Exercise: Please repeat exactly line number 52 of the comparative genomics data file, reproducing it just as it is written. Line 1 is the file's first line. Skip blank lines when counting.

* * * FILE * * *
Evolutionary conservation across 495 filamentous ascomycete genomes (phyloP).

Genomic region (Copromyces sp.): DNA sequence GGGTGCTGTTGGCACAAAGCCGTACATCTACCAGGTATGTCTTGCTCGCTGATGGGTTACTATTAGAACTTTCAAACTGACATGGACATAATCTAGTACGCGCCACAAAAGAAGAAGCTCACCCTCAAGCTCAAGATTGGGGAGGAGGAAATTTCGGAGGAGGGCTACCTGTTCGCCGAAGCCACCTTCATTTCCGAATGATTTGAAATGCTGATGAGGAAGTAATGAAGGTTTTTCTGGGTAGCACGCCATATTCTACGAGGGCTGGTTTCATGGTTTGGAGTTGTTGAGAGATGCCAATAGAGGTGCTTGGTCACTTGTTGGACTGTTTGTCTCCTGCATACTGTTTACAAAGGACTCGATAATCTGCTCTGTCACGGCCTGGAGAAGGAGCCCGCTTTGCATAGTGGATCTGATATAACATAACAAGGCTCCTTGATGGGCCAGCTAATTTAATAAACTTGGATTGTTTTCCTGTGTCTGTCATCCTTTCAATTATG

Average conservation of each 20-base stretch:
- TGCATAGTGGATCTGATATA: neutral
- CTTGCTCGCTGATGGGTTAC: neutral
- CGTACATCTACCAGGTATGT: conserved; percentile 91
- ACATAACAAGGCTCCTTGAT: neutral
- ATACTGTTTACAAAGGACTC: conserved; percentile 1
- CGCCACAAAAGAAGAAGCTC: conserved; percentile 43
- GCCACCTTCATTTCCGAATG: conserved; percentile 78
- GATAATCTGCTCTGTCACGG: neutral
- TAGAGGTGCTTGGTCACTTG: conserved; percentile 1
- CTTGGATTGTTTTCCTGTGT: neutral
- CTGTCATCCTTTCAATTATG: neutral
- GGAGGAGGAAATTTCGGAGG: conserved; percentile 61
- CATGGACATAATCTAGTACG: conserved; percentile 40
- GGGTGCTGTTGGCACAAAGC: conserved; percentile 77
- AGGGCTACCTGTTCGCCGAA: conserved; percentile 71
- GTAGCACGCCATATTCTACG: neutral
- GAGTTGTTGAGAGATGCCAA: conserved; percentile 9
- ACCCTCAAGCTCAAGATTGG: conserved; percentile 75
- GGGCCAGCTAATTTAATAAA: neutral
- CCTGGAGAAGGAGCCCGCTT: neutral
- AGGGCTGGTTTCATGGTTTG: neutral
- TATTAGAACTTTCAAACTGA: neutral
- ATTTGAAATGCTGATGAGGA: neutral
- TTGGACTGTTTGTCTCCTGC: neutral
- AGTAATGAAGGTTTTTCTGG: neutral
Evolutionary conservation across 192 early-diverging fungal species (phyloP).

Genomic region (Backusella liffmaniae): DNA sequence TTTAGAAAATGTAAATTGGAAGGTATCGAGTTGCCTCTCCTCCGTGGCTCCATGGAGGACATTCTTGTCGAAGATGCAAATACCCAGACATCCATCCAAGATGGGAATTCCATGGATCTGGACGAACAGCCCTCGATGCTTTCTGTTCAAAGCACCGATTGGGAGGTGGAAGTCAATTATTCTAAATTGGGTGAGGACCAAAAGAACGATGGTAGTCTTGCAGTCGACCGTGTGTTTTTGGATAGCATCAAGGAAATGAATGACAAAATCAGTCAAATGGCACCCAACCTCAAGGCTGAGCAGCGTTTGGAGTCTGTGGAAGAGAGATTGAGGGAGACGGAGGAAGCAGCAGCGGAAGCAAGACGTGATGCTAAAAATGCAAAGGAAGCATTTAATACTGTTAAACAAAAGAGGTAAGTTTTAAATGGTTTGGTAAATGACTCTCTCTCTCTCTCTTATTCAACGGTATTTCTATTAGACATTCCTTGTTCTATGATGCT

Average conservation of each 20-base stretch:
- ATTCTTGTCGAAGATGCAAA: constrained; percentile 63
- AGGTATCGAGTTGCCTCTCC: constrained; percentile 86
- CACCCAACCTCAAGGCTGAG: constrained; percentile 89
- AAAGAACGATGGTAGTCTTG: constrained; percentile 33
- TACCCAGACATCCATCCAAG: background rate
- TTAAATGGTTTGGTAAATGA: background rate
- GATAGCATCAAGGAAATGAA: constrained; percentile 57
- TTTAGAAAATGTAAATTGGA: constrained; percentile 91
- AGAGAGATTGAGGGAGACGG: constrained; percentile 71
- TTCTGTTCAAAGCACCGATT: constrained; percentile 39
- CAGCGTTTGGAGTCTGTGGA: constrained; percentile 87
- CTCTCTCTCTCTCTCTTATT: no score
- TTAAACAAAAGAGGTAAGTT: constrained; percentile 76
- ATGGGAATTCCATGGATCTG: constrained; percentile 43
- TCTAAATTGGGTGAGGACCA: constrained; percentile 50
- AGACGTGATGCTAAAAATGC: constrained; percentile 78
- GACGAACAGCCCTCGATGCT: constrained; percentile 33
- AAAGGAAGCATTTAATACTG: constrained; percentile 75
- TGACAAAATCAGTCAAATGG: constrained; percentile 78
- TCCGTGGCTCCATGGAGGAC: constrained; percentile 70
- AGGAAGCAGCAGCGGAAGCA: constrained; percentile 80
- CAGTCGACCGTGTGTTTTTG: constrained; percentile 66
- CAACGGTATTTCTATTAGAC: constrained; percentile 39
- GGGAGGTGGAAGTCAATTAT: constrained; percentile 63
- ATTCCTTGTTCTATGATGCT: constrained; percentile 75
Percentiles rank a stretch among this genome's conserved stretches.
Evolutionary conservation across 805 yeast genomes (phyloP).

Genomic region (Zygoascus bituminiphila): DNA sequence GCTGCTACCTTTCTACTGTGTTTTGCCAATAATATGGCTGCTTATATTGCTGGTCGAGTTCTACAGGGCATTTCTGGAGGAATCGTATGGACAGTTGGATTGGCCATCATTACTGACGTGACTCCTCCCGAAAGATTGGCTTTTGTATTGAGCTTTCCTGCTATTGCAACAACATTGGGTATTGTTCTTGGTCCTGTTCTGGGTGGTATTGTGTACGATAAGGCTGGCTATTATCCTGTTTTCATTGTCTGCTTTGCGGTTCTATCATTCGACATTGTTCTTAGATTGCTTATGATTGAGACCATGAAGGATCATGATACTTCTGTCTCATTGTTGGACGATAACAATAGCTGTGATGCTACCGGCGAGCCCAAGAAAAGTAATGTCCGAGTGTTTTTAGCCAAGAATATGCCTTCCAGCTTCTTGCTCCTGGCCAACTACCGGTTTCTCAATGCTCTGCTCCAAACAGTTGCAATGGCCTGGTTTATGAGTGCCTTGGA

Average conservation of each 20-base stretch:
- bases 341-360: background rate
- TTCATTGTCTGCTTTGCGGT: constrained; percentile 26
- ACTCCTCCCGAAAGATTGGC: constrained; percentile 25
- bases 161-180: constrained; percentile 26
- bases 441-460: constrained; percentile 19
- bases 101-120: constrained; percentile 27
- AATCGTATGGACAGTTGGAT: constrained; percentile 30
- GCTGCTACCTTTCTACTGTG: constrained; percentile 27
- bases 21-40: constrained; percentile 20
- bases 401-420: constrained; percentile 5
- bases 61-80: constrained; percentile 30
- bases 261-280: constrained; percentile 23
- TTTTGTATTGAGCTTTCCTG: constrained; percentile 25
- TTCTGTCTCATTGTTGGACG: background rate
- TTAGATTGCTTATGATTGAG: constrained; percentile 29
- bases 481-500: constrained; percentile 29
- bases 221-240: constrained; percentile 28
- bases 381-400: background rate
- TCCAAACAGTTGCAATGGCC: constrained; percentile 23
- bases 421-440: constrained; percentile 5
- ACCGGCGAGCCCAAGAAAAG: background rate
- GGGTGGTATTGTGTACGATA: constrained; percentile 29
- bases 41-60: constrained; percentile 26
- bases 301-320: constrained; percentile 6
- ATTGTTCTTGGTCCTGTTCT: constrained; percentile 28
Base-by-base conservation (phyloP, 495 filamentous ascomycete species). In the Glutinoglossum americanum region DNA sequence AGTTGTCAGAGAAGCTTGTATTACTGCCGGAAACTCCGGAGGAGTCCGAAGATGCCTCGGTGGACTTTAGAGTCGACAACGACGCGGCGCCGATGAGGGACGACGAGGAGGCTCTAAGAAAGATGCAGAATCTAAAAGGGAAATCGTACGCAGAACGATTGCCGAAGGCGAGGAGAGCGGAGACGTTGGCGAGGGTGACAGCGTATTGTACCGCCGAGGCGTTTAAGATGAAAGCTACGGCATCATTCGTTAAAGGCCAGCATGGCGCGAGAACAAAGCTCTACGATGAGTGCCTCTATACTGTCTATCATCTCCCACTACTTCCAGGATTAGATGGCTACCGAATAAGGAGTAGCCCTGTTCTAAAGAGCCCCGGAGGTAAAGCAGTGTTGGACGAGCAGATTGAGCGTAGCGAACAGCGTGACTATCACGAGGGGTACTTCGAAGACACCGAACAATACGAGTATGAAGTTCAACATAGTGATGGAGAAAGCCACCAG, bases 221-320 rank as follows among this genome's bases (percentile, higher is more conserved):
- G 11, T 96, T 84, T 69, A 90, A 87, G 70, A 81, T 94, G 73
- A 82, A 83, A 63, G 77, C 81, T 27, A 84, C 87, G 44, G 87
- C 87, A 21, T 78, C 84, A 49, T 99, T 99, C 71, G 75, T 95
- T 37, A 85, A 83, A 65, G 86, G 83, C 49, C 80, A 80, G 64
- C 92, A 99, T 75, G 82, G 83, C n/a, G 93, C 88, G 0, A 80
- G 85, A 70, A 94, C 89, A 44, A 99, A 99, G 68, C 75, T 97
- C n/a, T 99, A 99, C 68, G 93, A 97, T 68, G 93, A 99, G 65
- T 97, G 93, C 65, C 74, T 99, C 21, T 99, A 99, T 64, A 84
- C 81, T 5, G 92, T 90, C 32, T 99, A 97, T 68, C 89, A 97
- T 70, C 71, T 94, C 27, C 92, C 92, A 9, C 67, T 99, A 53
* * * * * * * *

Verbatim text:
- AGGAAGCAGCAGCGGAAGCA: constrained; percentile 80